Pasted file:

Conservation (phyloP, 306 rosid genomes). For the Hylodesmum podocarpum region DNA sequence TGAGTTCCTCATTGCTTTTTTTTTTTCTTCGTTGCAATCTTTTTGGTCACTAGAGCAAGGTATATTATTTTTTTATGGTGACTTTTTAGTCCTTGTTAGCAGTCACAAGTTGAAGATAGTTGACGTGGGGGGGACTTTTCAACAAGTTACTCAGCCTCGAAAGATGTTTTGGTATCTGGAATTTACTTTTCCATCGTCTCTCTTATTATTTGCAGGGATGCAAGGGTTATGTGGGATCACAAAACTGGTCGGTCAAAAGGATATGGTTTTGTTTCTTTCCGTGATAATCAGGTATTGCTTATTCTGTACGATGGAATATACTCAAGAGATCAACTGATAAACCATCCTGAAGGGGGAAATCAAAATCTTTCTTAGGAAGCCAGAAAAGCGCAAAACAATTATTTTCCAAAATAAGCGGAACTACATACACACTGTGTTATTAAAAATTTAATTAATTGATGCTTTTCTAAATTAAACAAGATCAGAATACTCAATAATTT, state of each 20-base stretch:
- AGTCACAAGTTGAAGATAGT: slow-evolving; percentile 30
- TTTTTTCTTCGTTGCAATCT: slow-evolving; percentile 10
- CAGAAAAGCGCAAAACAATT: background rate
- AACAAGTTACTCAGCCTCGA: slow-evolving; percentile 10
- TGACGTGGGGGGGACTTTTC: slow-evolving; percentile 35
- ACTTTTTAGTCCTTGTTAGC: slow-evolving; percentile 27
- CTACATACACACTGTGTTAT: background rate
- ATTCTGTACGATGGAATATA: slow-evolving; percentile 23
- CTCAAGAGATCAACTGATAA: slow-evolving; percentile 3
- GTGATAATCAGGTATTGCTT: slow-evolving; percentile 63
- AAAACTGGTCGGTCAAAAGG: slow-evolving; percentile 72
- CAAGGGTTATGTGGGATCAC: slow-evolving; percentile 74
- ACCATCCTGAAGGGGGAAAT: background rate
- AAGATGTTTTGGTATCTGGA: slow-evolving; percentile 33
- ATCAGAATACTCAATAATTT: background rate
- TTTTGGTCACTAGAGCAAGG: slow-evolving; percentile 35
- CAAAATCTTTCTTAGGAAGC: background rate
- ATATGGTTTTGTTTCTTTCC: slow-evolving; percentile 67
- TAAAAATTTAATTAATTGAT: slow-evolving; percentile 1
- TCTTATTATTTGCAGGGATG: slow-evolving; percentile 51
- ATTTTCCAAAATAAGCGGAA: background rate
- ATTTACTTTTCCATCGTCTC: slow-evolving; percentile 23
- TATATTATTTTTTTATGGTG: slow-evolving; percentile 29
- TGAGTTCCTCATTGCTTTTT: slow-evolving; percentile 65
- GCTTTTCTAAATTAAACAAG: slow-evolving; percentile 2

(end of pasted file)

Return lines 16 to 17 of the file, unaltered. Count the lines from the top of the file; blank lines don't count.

- ATCAGAATACTCAATAATTT: background rate
- TTTTGGTCACTAGAGCAAGG: slow-evolving; percentile 35